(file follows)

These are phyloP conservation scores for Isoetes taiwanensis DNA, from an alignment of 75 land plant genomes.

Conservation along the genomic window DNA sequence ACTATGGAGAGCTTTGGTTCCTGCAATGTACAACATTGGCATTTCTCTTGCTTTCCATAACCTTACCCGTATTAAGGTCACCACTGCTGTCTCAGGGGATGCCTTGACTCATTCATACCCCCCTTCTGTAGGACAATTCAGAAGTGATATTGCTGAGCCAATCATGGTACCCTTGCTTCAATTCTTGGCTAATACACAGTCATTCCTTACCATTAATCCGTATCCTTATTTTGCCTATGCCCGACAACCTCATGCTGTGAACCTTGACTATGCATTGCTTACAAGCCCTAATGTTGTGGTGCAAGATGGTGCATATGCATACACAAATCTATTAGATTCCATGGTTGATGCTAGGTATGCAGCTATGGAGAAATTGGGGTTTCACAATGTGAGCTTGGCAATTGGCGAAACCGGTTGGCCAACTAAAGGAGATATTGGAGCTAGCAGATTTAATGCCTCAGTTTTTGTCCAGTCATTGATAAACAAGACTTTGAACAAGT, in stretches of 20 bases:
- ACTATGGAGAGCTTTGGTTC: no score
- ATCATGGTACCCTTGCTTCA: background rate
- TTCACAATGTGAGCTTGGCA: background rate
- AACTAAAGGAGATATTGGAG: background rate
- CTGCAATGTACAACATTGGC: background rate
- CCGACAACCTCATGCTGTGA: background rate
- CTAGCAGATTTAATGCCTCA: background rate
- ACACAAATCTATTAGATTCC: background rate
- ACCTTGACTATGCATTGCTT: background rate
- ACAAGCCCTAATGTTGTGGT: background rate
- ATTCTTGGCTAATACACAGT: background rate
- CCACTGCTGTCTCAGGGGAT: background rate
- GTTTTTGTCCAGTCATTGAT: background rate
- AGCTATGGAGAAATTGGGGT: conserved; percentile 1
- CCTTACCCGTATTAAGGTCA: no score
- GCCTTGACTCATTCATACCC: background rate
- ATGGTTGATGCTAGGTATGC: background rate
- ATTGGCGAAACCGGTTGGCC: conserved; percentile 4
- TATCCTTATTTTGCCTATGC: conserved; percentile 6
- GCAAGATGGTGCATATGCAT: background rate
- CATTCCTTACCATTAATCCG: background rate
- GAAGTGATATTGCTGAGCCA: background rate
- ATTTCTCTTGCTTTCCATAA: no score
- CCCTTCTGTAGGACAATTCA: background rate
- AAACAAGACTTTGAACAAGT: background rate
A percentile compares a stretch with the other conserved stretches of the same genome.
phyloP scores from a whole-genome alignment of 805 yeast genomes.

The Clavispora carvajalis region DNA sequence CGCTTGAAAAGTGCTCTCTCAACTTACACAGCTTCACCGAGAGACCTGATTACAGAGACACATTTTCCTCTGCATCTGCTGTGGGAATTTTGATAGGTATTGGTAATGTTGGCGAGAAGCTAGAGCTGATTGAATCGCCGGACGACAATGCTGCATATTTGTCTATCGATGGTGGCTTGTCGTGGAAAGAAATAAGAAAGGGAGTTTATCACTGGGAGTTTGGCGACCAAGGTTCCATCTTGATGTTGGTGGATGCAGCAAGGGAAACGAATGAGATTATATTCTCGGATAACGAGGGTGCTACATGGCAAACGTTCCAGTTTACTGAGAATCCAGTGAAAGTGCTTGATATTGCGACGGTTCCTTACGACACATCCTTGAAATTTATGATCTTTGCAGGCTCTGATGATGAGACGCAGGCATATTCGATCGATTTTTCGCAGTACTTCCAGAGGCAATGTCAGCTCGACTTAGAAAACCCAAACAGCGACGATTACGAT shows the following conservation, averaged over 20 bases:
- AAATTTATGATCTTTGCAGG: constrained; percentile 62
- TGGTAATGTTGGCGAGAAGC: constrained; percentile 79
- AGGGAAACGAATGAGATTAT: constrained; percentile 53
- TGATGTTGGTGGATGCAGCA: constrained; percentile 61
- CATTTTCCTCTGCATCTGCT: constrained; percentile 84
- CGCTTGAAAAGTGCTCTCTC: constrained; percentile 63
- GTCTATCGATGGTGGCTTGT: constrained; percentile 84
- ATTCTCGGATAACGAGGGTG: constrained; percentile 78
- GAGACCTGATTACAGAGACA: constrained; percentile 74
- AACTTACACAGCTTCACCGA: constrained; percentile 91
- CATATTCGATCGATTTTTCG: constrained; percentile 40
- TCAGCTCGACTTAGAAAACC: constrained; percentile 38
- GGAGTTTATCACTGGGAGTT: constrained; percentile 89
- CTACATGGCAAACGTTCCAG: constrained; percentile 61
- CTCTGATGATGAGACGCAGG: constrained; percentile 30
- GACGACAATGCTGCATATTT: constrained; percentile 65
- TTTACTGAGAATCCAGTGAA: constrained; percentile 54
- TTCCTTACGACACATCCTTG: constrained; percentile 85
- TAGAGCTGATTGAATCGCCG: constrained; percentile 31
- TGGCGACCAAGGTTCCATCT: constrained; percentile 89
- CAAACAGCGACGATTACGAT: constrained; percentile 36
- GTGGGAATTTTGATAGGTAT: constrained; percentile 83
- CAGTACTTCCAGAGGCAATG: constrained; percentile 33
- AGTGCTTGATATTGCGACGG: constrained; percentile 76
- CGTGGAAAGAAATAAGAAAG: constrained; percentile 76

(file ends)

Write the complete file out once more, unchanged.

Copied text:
These are phyloP conservation scores for Isoetes taiwanensis DNA, from an alignment of 75 land plant genomes.

Conservation along the genomic window DNA sequence ACTATGGAGAGCTTTGGTTCCTGCAATGTACAACATTGGCATTTCTCTTGCTTTCCATAACCTTACCCGTATTAAGGTCACCACTGCTGTCTCAGGGGATGCCTTGACTCATTCATACCCCCCTTCTGTAGGACAATTCAGAAGTGATATTGCTGAGCCAATCATGGTACCCTTGCTTCAATTCTTGGCTAATACACAGTCATTCCTTACCATTAATCCGTATCCTTATTTTGCCTATGCCCGACAACCTCATGCTGTGAACCTTGACTATGCATTGCTTACAAGCCCTAATGTTGTGGTGCAAGATGGTGCATATGCATACACAAATCTATTAGATTCCATGGTTGATGCTAGGTATGCAGCTATGGAGAAATTGGGGTTTCACAATGTGAGCTTGGCAATTGGCGAAACCGGTTGGCCAACTAAAGGAGATATTGGAGCTAGCAGATTTAATGCCTCAGTTTTTGTCCAGTCATTGATAAACAAGACTTTGAACAAGT, in stretches of 20 bases:
- ACTATGGAGAGCTTTGGTTC: no score
- ATCATGGTACCCTTGCTTCA: background rate
- TTCACAATGTGAGCTTGGCA: background rate
- AACTAAAGGAGATATTGGAG: background rate
- CTGCAATGTACAACATTGGC: background rate
- CCGACAACCTCATGCTGTGA: background rate
- CTAGCAGATTTAATGCCTCA: background rate
- ACACAAATCTATTAGATTCC: background rate
- ACCTTGACTATGCATTGCTT: background rate
- ACAAGCCCTAATGTTGTGGT: background rate
- ATTCTTGGCTAATACACAGT: background rate
- CCACTGCTGTCTCAGGGGAT: background rate
- GTTTTTGTCCAGTCATTGAT: background rate
- AGCTATGGAGAAATTGGGGT: conserved; percentile 1
- CCTTACCCGTATTAAGGTCA: no score
- GCCTTGACTCATTCATACCC: background rate
- ATGGTTGATGCTAGGTATGC: background rate
- ATTGGCGAAACCGGTTGGCC: conserved; percentile 4
- TATCCTTATTTTGCCTATGC: conserved; percentile 6
- GCAAGATGGTGCATATGCAT: background rate
- CATTCCTTACCATTAATCCG: background rate
- GAAGTGATATTGCTGAGCCA: background rate
- ATTTCTCTTGCTTTCCATAA: no score
- CCCTTCTGTAGGACAATTCA: background rate
- AAACAAGACTTTGAACAAGT: background rate
A percentile compares a stretch with the other conserved stretches of the same genome.
phyloP scores from a whole-genome alignment of 805 yeast genomes.

The Clavispora carvajalis region DNA sequence CGCTTGAAAAGTGCTCTCTCAACTTACACAGCTTCACCGAGAGACCTGATTACAGAGACACATTTTCCTCTGCATCTGCTGTGGGAATTTTGATAGGTATTGGTAATGTTGGCGAGAAGCTAGAGCTGATTGAATCGCCGGACGACAATGCTGCATATTTGTCTATCGATGGTGGCTTGTCGTGGAAAGAAATAAGAAAGGGAGTTTATCACTGGGAGTTTGGCGACCAAGGTTCCATCTTGATGTTGGTGGATGCAGCAAGGGAAACGAATGAGATTATATTCTCGGATAACGAGGGTGCTACATGGCAAACGTTCCAGTTTACTGAGAATCCAGTGAAAGTGCTTGATATTGCGACGGTTCCTTACGACACATCCTTGAAATTTATGATCTTTGCAGGCTCTGATGATGAGACGCAGGCATATTCGATCGATTTTTCGCAGTACTTCCAGAGGCAATGTCAGCTCGACTTAGAAAACCCAAACAGCGACGATTACGAT shows the following conservation, averaged over 20 bases:
- AAATTTATGATCTTTGCAGG: constrained; percentile 62
- TGGTAATGTTGGCGAGAAGC: constrained; percentile 79
- AGGGAAACGAATGAGATTAT: constrained; percentile 53
- TGATGTTGGTGGATGCAGCA: constrained; percentile 61
- CATTTTCCTCTGCATCTGCT: constrained; percentile 84
- CGCTTGAAAAGTGCTCTCTC: constrained; percentile 63
- GTCTATCGATGGTGGCTTGT: constrained; percentile 84
- ATTCTCGGATAACGAGGGTG: constrained; percentile 78
- GAGACCTGATTACAGAGACA: constrained; percentile 74
- AACTTACACAGCTTCACCGA: constrained; percentile 91
- CATATTCGATCGATTTTTCG: constrained; percentile 40
- TCAGCTCGACTTAGAAAACC: constrained; percentile 38
- GGAGTTTATCACTGGGAGTT: constrained; percentile 89
- CTACATGGCAAACGTTCCAG: constrained; percentile 61
- CTCTGATGATGAGACGCAGG: constrained; percentile 30
- GACGACAATGCTGCATATTT: constrained; percentile 65
- TTTACTGAGAATCCAGTGAA: constrained; percentile 54
- TTCCTTACGACACATCCTTG: constrained; percentile 85
- TAGAGCTGATTGAATCGCCG: constrained; percentile 31
- TGGCGACCAAGGTTCCATCT: constrained; percentile 89
- CAAACAGCGACGATTACGAT: constrained; percentile 36
- GTGGGAATTTTGATAGGTAT: constrained; percentile 83
- CAGTACTTCCAGAGGCAATG: constrained; percentile 33
- AGTGCTTGATATTGCGACGG: constrained; percentile 76
- CGTGGAAAGAAATAAGAAAG: constrained; percentile 76